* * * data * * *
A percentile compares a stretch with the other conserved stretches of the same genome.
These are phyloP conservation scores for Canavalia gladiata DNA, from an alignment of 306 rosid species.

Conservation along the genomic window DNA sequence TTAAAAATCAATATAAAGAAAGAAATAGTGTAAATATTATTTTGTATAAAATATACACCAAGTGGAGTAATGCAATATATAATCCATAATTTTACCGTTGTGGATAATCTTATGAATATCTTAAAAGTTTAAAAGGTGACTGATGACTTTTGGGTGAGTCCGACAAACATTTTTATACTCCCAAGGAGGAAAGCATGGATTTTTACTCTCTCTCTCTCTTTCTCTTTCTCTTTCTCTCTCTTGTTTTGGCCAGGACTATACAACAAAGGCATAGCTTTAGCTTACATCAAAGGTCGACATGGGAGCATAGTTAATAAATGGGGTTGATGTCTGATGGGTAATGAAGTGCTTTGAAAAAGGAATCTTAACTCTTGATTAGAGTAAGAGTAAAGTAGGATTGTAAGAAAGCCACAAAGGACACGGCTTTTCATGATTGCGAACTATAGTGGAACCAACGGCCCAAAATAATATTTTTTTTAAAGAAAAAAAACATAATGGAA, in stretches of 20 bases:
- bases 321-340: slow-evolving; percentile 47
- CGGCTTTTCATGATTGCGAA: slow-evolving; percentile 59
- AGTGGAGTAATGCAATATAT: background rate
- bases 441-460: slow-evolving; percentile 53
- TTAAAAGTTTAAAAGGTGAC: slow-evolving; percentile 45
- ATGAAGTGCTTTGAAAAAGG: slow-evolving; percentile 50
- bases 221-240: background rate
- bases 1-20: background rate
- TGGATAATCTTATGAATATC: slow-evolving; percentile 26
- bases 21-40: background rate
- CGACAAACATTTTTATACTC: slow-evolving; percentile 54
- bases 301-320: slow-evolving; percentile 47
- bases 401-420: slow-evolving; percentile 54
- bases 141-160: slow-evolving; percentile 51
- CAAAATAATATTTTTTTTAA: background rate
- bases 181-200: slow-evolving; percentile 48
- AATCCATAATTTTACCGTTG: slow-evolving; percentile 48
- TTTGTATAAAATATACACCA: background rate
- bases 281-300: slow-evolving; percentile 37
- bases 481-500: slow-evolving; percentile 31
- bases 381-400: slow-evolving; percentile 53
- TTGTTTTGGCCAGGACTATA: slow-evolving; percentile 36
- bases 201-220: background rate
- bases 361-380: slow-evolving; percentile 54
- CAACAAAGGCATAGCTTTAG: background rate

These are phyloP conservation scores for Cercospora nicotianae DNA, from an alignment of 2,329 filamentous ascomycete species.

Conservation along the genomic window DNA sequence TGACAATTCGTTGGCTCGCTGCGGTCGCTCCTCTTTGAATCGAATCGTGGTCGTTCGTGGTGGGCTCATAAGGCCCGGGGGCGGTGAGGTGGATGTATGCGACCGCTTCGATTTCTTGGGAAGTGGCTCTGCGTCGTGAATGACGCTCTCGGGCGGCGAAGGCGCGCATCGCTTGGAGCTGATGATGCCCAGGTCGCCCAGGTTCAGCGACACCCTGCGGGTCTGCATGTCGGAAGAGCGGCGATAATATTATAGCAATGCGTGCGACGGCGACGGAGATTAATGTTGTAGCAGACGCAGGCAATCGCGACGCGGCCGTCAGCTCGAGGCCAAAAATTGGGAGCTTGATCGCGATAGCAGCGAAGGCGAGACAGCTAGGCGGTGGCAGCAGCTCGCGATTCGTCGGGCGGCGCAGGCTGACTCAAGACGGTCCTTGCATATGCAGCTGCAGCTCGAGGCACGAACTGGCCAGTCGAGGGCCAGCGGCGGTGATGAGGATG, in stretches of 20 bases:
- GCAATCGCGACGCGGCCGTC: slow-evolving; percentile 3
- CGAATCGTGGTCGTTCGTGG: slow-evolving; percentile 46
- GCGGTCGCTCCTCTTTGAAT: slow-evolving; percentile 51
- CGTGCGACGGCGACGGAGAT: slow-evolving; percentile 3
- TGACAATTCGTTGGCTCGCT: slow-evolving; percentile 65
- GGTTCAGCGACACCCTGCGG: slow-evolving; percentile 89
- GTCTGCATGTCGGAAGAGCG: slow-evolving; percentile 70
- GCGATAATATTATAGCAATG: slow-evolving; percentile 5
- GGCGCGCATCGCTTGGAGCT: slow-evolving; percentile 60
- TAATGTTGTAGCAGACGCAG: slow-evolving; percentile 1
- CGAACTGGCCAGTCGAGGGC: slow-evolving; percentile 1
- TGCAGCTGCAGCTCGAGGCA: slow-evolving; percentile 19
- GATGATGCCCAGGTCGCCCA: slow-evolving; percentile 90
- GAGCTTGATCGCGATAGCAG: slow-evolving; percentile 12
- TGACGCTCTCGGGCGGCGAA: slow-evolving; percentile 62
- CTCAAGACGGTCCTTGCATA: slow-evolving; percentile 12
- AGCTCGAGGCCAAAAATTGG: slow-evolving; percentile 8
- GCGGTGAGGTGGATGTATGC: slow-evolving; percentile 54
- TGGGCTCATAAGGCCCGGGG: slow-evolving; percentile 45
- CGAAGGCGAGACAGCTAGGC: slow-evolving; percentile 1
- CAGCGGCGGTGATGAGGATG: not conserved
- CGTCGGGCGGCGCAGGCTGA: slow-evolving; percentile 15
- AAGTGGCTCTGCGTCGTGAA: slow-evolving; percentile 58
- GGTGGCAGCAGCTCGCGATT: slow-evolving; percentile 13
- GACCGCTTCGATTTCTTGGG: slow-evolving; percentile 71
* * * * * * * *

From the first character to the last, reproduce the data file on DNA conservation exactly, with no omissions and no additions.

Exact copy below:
A percentile compares a stretch with the other conserved stretches of the same genome.
These are phyloP conservation scores for Canavalia gladiata DNA, from an alignment of 306 rosid species.

Conservation along the genomic window DNA sequence TTAAAAATCAATATAAAGAAAGAAATAGTGTAAATATTATTTTGTATAAAATATACACCAAGTGGAGTAATGCAATATATAATCCATAATTTTACCGTTGTGGATAATCTTATGAATATCTTAAAAGTTTAAAAGGTGACTGATGACTTTTGGGTGAGTCCGACAAACATTTTTATACTCCCAAGGAGGAAAGCATGGATTTTTACTCTCTCTCTCTCTTTCTCTTTCTCTTTCTCTCTCTTGTTTTGGCCAGGACTATACAACAAAGGCATAGCTTTAGCTTACATCAAAGGTCGACATGGGAGCATAGTTAATAAATGGGGTTGATGTCTGATGGGTAATGAAGTGCTTTGAAAAAGGAATCTTAACTCTTGATTAGAGTAAGAGTAAAGTAGGATTGTAAGAAAGCCACAAAGGACACGGCTTTTCATGATTGCGAACTATAGTGGAACCAACGGCCCAAAATAATATTTTTTTTAAAGAAAAAAAACATAATGGAA, in stretches of 20 bases:
- bases 321-340: slow-evolving; percentile 47
- CGGCTTTTCATGATTGCGAA: slow-evolving; percentile 59
- AGTGGAGTAATGCAATATAT: background rate
- bases 441-460: slow-evolving; percentile 53
- TTAAAAGTTTAAAAGGTGAC: slow-evolving; percentile 45
- ATGAAGTGCTTTGAAAAAGG: slow-evolving; percentile 50
- bases 221-240: background rate
- bases 1-20: background rate
- TGGATAATCTTATGAATATC: slow-evolving; percentile 26
- bases 21-40: background rate
- CGACAAACATTTTTATACTC: slow-evolving; percentile 54
- bases 301-320: slow-evolving; percentile 47
- bases 401-420: slow-evolving; percentile 54
- bases 141-160: slow-evolving; percentile 51
- CAAAATAATATTTTTTTTAA: background rate
- bases 181-200: slow-evolving; percentile 48
- AATCCATAATTTTACCGTTG: slow-evolving; percentile 48
- TTTGTATAAAATATACACCA: background rate
- bases 281-300: slow-evolving; percentile 37
- bases 481-500: slow-evolving; percentile 31
- bases 381-400: slow-evolving; percentile 53
- TTGTTTTGGCCAGGACTATA: slow-evolving; percentile 36
- bases 201-220: background rate
- bases 361-380: slow-evolving; percentile 54
- CAACAAAGGCATAGCTTTAG: background rate

These are phyloP conservation scores for Cercospora nicotianae DNA, from an alignment of 2,329 filamentous ascomycete species.

Conservation along the genomic window DNA sequence TGACAATTCGTTGGCTCGCTGCGGTCGCTCCTCTTTGAATCGAATCGTGGTCGTTCGTGGTGGGCTCATAAGGCCCGGGGGCGGTGAGGTGGATGTATGCGACCGCTTCGATTTCTTGGGAAGTGGCTCTGCGTCGTGAATGACGCTCTCGGGCGGCGAAGGCGCGCATCGCTTGGAGCTGATGATGCCCAGGTCGCCCAGGTTCAGCGACACCCTGCGGGTCTGCATGTCGGAAGAGCGGCGATAATATTATAGCAATGCGTGCGACGGCGACGGAGATTAATGTTGTAGCAGACGCAGGCAATCGCGACGCGGCCGTCAGCTCGAGGCCAAAAATTGGGAGCTTGATCGCGATAGCAGCGAAGGCGAGACAGCTAGGCGGTGGCAGCAGCTCGCGATTCGTCGGGCGGCGCAGGCTGACTCAAGACGGTCCTTGCATATGCAGCTGCAGCTCGAGGCACGAACTGGCCAGTCGAGGGCCAGCGGCGGTGATGAGGATG, in stretches of 20 bases:
- GCAATCGCGACGCGGCCGTC: slow-evolving; percentile 3
- CGAATCGTGGTCGTTCGTGG: slow-evolving; percentile 46
- GCGGTCGCTCCTCTTTGAAT: slow-evolving; percentile 51
- CGTGCGACGGCGACGGAGAT: slow-evolving; percentile 3
- TGACAATTCGTTGGCTCGCT: slow-evolving; percentile 65
- GGTTCAGCGACACCCTGCGG: slow-evolving; percentile 89
- GTCTGCATGTCGGAAGAGCG: slow-evolving; percentile 70
- GCGATAATATTATAGCAATG: slow-evolving; percentile 5
- GGCGCGCATCGCTTGGAGCT: slow-evolving; percentile 60
- TAATGTTGTAGCAGACGCAG: slow-evolving; percentile 1
- CGAACTGGCCAGTCGAGGGC: slow-evolving; percentile 1
- TGCAGCTGCAGCTCGAGGCA: slow-evolving; percentile 19
- GATGATGCCCAGGTCGCCCA: slow-evolving; percentile 90
- GAGCTTGATCGCGATAGCAG: slow-evolving; percentile 12
- TGACGCTCTCGGGCGGCGAA: slow-evolving; percentile 62
- CTCAAGACGGTCCTTGCATA: slow-evolving; percentile 12
- AGCTCGAGGCCAAAAATTGG: slow-evolving; percentile 8
- GCGGTGAGGTGGATGTATGC: slow-evolving; percentile 54
- TGGGCTCATAAGGCCCGGGG: slow-evolving; percentile 45
- CGAAGGCGAGACAGCTAGGC: slow-evolving; percentile 1
- CAGCGGCGGTGATGAGGATG: not conserved
- CGTCGGGCGGCGCAGGCTGA: slow-evolving; percentile 15
- AAGTGGCTCTGCGTCGTGAA: slow-evolving; percentile 58
- GGTGGCAGCAGCTCGCGATT: slow-evolving; percentile 13
- GACCGCTTCGATTTCTTGGG: slow-evolving; percentile 71